The World Business Council for Sustainable Development (WBCSD) along with eight other prominent organizations today issued a Joint Statement calling on governments to accelerate progress towards the Millennium Development Goals (MDGs) by fostering inclusive business practices and models.
The Joint Statement was released during an officially sanctioned half-day forum at the United Nations MDG Summit in New York City. The forum featured leaders from companies, governments, international organizations, aid agencies and NGOs from around the world and highlighted the importance of expanding inclusive business models and practices as a key part of achieving the MDGs.
The MDGs are eight targets that aim to reduce poverty, hunger, maternal and child deaths, disease, inadequate shelter, gender inequality and environmental degradation in developing countries by 2015, agreed upon by 189 states in 2000.
The Joint Statement notes that progress towards achieving the MDGs has been uneven and that much more work remains to be done if the goals are to be met in the time frame specified.
"Inclusive Business models harness the core competencies of business to respond directly to the needs of poor consumers or to build productive beneficial linkages with poor producers," the Joint Statement says. "By focusing on commercial viability, these models have a demonstrated inherent capacity to be scaled to engage thousands, and increasingly millions, of poor people."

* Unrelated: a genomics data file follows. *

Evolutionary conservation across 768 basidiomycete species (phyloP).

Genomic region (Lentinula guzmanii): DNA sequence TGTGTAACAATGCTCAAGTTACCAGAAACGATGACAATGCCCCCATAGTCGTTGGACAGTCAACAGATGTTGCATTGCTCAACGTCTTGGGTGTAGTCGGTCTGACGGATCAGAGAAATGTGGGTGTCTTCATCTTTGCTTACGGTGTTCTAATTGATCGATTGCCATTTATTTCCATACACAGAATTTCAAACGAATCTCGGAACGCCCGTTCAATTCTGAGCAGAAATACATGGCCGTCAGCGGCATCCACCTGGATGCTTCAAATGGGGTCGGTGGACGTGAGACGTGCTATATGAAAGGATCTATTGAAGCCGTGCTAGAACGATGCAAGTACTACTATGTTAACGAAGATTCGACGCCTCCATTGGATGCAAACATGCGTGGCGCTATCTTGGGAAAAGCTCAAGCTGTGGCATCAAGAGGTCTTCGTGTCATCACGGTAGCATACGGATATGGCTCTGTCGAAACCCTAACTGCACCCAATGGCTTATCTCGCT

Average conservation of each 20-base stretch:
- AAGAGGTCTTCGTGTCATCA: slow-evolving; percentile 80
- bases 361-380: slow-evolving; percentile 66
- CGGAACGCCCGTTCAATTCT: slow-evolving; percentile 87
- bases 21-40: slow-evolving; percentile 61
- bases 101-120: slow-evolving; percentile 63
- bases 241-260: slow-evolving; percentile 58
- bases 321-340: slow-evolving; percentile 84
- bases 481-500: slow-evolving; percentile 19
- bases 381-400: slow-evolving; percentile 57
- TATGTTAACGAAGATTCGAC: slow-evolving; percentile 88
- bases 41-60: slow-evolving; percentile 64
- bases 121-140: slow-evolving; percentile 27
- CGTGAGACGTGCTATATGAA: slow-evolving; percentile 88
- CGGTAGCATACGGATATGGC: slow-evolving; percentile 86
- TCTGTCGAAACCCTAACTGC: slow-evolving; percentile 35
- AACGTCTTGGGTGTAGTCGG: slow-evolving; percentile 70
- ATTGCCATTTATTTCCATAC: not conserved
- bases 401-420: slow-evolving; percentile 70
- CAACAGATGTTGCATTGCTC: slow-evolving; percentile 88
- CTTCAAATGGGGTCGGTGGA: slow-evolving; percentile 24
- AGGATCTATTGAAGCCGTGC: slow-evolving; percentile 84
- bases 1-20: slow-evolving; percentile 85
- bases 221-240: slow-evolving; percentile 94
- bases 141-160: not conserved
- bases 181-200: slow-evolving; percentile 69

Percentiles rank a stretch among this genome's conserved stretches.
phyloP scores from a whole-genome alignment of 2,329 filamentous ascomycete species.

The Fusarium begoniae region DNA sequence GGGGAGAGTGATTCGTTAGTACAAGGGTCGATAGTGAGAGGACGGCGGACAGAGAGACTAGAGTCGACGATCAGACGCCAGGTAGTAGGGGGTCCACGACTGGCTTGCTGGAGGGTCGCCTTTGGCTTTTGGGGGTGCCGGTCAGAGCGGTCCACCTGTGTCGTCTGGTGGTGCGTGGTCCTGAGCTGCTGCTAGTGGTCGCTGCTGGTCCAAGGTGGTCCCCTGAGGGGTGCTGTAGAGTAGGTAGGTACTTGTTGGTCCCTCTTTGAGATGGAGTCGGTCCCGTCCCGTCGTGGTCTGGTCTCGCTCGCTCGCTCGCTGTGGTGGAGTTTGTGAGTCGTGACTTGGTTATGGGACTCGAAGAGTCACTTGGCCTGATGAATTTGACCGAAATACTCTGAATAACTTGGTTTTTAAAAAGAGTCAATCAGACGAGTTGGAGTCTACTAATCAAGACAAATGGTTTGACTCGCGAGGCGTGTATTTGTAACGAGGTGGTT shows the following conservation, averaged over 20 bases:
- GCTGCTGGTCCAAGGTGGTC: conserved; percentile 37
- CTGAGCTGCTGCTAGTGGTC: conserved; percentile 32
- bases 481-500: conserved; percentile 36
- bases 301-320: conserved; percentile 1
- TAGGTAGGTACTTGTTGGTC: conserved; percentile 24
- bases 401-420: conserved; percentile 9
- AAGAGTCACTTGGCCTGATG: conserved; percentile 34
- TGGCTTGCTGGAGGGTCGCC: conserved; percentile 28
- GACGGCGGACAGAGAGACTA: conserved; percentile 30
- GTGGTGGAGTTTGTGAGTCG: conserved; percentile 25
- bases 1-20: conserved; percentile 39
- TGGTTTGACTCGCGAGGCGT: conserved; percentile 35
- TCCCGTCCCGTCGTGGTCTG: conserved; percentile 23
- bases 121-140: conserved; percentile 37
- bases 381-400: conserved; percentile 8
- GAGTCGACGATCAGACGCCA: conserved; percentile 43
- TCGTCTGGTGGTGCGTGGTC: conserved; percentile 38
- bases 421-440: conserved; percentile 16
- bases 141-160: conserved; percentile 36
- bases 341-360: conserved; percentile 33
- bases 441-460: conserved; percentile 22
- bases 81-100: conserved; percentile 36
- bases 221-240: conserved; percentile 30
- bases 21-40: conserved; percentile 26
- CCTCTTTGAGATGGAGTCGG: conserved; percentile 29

"The WBCSD has provided thought leadership and gathered practical experience in promoting business solutions to sustainability issues in the developing world for over a decade," said Marcel Engel, Managing Director for WBCSD’s Development Focus Area. "As part of our work, we coined the term "Inclusive Business" to describe profitable business models that reduce poverty and generate sustainable livelihoods."
The Joint Statement explains concrete examples of how business, if given the necessary investment framework, can be a catalyst for social and economic progress. "We believe that business succeeds best in societies that thrive. We further believe the leading companies of the future will be those that do business in a way that addresses the major development challenges. Sustainably addressing the needs of the developing world represents a huge opportunity for business, given the long-term demand for investment, infrastructure, products and services it will trigger," the Joint Statement says.
Today’s forum was organized in a joint effort by WBCSD and the Business Call to Action, International Business Leaders Forum, Business Action for Africa, International Chamber of Commerce, United Nations Development Programme, The Global Compact, United Nations Office for Partnerships, and the Harvard Kennedy School of Government’s Corporate Social Responsibility Initiative.
The discussions underlined that business cannot develop these sustainable, market-based solutions to poverty challenges alone. The Joint Statement recommends collaborative action in the following areas:
- Promoting a fair and competitive global market that is non-discriminatory;
- Establishing regulatory frameworks that uphold property rights, accelerate entry to the formal economy and root out corruption;
- Providing capacity-building and general education;
- Facilitating access to finance and investment risk mitigation instruments, in particular for SMEs;
- Securing the necessary investments into core infrastructure, such as roads, energy systems, telecommunications and ports
The Joint Statement will be presented in tomorrow’s UN Private Sector Forum, which will be chaired by UN Secretary-General Ban Ki-moon and will convene approximately 300 Heads of State and Government, Chief Executive Officers, Civil Society Leaders and Heads of UN Agencies.